The 32-year-old American tenor had already worked at several prominent opera houses in the United States before he made a conscious choice to audition for a position to Germany.
Where are you located and what do you do?
I live in Hannover, Lower Saxony, and I am an Ensemble Singer with the Staatsoper Hannover. I sing various roles within a particular vocal and character range throughout Staatsoper Hannover’s ten-month season.
What brought you to Germany and how long have you been here?
I was interested in getting my foot in the door of the European opera scene, and was lucky enough to be offered a position as a tenor in the ensemble at the Hannover Staatsoper. I have been happily working in Hannover since September 2011.
How did you land your job and do you have tips for anyone seeking similar work?
Oof, that can be a long story! There are full how-to books written for American/non-European singers trying to break into the European market. For me, I arranged auditions with agents in Germany before my initial trip in fall 2009, and after these auditions the agents arranged other auditions with opera houses in various German cities spanning multiple trips between fall 2009 and spring 2010.
As for advice, I would say to prepare thoroughly for an audition trip, and to be realistic in one’s hopes and expectations- if you aren’t finding any real success in your home country, don’t expect to get something here just because “there are so many opera houses” (despite the fact that there actually are a lot of opera houses, per capita, compared to most other countries).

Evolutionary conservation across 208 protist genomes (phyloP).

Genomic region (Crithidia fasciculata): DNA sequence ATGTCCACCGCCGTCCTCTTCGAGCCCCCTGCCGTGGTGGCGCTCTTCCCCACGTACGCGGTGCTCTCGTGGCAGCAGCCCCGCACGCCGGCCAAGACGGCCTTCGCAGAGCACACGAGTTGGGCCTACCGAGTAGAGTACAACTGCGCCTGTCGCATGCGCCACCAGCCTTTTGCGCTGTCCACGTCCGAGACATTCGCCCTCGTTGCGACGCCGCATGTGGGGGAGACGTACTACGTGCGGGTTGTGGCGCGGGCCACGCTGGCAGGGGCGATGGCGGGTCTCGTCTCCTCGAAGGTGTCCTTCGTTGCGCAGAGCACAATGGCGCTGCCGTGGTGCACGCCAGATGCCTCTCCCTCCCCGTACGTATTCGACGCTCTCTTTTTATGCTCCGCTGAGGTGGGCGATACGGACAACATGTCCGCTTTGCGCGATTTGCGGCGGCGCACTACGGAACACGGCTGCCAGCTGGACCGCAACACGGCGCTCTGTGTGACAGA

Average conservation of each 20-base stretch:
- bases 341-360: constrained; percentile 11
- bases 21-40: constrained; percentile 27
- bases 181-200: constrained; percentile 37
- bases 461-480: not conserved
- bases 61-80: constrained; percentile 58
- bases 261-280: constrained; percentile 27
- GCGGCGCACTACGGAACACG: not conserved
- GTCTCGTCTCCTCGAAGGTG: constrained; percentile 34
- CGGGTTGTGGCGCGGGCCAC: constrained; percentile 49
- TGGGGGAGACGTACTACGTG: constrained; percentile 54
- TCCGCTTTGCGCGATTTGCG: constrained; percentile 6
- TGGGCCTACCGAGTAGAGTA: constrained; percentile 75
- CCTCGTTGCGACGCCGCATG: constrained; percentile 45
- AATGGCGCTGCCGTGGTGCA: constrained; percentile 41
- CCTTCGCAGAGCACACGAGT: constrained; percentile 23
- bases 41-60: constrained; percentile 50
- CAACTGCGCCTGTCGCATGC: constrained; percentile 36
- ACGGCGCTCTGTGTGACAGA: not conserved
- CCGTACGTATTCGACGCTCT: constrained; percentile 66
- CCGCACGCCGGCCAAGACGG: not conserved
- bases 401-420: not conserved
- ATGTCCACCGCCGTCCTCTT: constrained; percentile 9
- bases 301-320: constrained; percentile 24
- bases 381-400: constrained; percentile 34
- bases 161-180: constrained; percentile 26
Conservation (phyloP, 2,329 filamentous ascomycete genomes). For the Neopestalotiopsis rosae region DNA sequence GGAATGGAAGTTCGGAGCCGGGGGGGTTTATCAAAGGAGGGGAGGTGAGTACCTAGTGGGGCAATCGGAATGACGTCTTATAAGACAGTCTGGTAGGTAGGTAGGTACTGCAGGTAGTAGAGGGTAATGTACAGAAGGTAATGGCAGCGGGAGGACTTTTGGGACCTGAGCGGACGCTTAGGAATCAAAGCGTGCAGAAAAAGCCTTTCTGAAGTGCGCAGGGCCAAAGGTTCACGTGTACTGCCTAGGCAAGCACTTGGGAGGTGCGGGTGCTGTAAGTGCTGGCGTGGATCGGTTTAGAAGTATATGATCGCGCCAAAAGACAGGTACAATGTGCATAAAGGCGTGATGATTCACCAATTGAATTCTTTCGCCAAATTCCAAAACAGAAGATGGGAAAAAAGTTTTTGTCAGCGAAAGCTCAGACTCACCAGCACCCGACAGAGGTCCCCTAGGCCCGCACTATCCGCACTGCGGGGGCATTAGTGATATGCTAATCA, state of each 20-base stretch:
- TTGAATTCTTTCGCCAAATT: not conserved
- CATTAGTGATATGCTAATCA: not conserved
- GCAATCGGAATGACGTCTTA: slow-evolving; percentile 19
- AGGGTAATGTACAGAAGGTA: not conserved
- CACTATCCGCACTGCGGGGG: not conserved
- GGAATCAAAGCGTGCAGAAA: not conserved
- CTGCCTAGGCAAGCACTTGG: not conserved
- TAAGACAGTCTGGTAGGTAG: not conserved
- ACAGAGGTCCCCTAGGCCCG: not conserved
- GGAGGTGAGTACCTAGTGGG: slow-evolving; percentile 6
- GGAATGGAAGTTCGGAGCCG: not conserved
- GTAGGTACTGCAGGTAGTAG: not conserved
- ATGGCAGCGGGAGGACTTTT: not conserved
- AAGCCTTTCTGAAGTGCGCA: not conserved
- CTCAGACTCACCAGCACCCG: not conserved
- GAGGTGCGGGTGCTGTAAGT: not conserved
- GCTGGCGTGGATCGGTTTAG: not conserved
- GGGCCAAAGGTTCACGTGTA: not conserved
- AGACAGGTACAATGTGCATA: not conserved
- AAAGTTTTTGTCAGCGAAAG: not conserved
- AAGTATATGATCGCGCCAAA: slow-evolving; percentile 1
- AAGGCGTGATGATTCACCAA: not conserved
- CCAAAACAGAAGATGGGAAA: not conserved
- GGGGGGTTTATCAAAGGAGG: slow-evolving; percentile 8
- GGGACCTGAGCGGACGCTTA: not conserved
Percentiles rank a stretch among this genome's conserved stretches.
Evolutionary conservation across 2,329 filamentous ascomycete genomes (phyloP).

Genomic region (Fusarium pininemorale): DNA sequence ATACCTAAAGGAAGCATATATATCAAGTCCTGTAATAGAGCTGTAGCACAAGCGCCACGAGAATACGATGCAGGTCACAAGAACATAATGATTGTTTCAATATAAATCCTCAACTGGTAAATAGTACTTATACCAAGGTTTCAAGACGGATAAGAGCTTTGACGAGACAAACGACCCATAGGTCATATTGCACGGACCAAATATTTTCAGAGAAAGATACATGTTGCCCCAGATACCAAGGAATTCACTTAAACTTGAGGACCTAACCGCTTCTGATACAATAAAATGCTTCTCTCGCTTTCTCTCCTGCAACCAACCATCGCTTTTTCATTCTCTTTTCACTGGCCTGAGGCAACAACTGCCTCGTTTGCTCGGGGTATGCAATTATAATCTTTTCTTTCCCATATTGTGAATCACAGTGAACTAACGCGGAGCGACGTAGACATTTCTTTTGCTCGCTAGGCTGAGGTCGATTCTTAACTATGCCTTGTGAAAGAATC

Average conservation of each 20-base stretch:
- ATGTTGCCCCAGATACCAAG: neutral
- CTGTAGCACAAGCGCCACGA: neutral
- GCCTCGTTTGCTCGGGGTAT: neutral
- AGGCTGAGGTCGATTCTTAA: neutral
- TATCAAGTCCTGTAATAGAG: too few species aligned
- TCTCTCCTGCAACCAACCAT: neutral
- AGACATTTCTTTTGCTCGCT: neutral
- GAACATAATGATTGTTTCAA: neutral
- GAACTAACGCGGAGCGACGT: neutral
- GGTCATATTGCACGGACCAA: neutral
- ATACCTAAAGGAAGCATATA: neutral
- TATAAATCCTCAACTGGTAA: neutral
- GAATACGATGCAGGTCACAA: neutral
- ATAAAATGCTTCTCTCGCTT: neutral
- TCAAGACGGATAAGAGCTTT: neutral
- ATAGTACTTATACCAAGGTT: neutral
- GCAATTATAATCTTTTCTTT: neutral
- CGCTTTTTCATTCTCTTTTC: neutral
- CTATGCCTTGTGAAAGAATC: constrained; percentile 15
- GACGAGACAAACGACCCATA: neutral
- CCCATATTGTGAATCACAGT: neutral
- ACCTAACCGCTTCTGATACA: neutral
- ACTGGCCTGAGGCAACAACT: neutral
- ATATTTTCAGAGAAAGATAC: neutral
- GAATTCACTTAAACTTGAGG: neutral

Is it important for you to be able to speak German in your position?
As part of our training, opera singers all learn a fair amount of German, Italian, and French, so I wasn’t a complete beginner when I arrived. The Opera House is a very international place, with lots of singers and dancers from the US, all over Europe, Asia, and Australia, so they are very understanding about those of us who are still learning the language. They know we are trying!
For performing it is a little bit different, as the focus is on absolutely perfect diction, be it in German, French, Italian, Russian, or any other language. Beyond the requisite correct word pronunciation, one should know the more general sound of the language, how stresses fall in phrases and sentences, etc. Comprehension is therefore very important here, but it requires language skills more similar to translating documents than to conversational usage.
What are the key differences practising your profession here and your home country?
In the United States, opera singers typically spend 6+ months of the year on the road, doing shows at different opera houses across the country. In Germany, the opera houses are repertory theatres, and a group of singers is employed year-round at a single opera house. Although a singer can work as a guest singer here, working on the road similar to American singers.
What are the best and worst parts about working in Germany?
The best part about working in Germany is getting to perform with my outstanding colleagues at the Staatsoper Hannover. The artistic atmosphere is very different in Germany than in the United States. German opera is much more experimental, and they are not afraid to push the envelope, which really tests a performer to see what they can do, in a good way.
The biggest challenge is acquainting myself with the German opera scene socially. The opera world is pretty small, so back in the US I was connected to most people I would meet by a common acquaintance or colleague, but not too many of those connections work here, so I have to build a network of friends and acquaintances again.
Do you plan on staying?
My wife and I adore Germany and Hannover, and we’ve made some really wonderful friends here. Although we miss our family back in the US, we would be more than happy to stay in Germany for a long time.
Want your German career featured on The Local? Contact us at: email@example.com